Seabury Updates State of the Air Cargo Industry for Air Cargo Belgium

The air cargo industry is doing very well at the moment, but it will remain a very volatile business as new operating models are emerging. This is the message given by Seabury’s Dirk de Rooij who was the key speaker at the 3rd Cargo Talks organized by Air Cargo Belgium.

Dirk de Rooij, Commercial Director Cargo Seabury Consulting  -  photo: ms
Dirk de Rooij, Commercial Director Cargo Seabury Consulting - photo: ms

As for today’s state of affairs, it will not come as a surprise that the air cargo market is dominated by Asia-Pacific, which is driving 40 % of the global trade with Europe. “You can say that an important part of the global air trade flow is driven by Asia”, confirms Dirk de Rooij, Commercial Director Cargo Seabury Consulting.
Seabury, now part of Accenture, has calculated the global air cargo trade for 2016 at 21.6 million tonnes. In this respect they do not base their calculations on the FTK system, as they want to count only the volumes between origin and destination, avoiding the double counting of cargo that stays on board at stopovers.
The top-10 airlines (Emirates, Cathay Pacific, Qatar Airways, Korean Air Lines, Cargolux, Lufthansa, Singapore Airlines, China Airlines, AirBridgeCargo and Air China) account for 47% of the global trade, measured in FTKs. The top-10 of the forwarding leg of the business (DHL, Kuehne+Nagel, DB Schenker, UPS, Panalpina, Expeditors, Nippon Express, Hellmann Logistics, DSV and Bolloré) for about 45% of the global air trade.
Over the first 8 months of 2017 the industry had a growth rate of 11.3%. For the same period last year growth was a mere 2.2%. The import/export balance between Asia and Europe is leveling out. Seabury’s research has revealed that Asia and Europe exports drive the global air trade growth. The U.S. air export growth is much slower than the other key countries’.

China all over
The main pushers are machinery and raw materials, followed by hi-tech. “Semi-finished products turn out to be an important commodity for the air cargo business,” said Dirk. “We mustn’t forget that the finished products, for which they are used, will very often be forwarded by air as well.”
China is by far the largest overall airfreight contributor and seems to be able to maintain that status at all times. Dirk illustrated this by mentioning ‘ad-hoc commodities’. The fidget spinners that were this year’s new toy hype have caused a 38,000 tonnes spike in China’s export of toys. Baby milk powder had a similar effect (+18,000 tonnes) on the Europe-to-Asia leg.
Perishables are the ‘forgotten commodity’ of the air cargo business, said Dirk. Against a background of an average 1.7% growth in all categories since 2010, the perishables volume has risen by 3.9% over the same period and is expected to grow further in 2018.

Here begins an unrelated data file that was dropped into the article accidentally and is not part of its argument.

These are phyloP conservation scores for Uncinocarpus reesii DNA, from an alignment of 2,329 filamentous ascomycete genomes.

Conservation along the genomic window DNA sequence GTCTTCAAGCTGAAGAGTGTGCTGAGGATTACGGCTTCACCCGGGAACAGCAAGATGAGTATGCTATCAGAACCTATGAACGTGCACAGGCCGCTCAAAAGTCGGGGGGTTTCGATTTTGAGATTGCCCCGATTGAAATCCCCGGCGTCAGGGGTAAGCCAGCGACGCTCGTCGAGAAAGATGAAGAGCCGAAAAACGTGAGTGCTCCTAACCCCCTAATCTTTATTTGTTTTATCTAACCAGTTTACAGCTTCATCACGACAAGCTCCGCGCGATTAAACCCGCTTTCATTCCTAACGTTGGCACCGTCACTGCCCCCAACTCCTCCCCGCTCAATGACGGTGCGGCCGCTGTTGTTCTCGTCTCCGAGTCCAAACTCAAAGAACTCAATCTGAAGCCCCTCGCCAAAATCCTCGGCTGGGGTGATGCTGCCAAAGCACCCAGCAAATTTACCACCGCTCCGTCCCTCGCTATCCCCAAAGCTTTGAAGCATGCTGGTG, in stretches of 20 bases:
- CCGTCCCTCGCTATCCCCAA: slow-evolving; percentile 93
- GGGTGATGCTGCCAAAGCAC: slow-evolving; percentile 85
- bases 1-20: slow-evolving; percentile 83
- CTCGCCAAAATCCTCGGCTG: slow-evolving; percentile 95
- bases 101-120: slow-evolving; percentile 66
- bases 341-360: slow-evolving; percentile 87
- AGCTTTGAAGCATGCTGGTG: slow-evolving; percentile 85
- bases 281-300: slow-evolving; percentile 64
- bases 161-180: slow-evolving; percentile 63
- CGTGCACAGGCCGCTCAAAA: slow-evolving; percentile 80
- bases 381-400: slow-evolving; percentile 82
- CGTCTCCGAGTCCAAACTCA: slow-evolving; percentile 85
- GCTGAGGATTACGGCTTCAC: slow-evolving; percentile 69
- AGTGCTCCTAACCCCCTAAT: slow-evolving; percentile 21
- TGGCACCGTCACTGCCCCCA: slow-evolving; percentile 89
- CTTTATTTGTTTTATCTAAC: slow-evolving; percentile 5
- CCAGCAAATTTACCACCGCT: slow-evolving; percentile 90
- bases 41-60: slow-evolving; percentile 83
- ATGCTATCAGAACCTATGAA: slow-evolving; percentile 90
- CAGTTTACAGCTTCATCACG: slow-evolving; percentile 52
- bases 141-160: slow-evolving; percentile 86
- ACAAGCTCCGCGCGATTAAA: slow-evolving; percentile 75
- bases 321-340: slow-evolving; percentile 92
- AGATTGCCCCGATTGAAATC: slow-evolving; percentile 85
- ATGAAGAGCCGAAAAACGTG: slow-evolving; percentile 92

Kiona van de Burg
Kiona van de Burg

Wide-bodies drive capacity growth
Now that the end of the year is nearing, the month-over-month growth rate seems to be decreasing. “Recently, supply and demand seems to be rebalancing as well,” said Dirk, adding that the Middle-East carriers are showing signs of slowing growth. As for capacity, growth will be driven by wide-body passenger aircraft orders.
For the years to come - 2017-2021 - freighters make up 24% of the total orders, vs 76% for pax aircraft. Integrators account for 82% of the freighter deliveries, while freight carriers are attributable for the remaining 18 percent.
As a courtesy towards his host, Dirk shed some light on the performance of Belgium on the air cargo scene. With a growth rate of 16% in air exports Belgium is in the top 3, only preceded by the Netherlands (+22%) and Germany (+18%). The fact that this figure exceeds the official figures communicated by the airports, may be explained by trucked volumes.

Volatility reigns
The European pharmaceuticals export has grown by 14%, but from Belgium it has decreased by 6%. The good news is, however, that Brussels’ grip on its catchment area in this commodity has tightened, leading to a rise of 14%.
Looking forward for the industry as a whole, volatility reigns. “New business models are emerging among all the actors,” said Dirk. He expects factories in Zhengzhou and Shanghai to be contributing largely to the end-of-year exports.
The weight-per-shipment is coming down, mainly due to e-commerce growth in the international air express. That is where the new business models mentioned above come in. Amazon is setting up its own airline. Cargolux is entering into a Chinese joint venture and is setting up closer ties with Emirates. Qatar is boosting its stake in IAG. Then there is the JV of UPS and Chinese SF Holding and SF Express’s drone license.
Dirk’s presentation was well attended. It was larded by an on the spot survey conducted by his colleague Kiona van de Burg. Her results, however, did not always match Seabury’s findings as presented by Dirk.

Marcel Schoeters in Brussels

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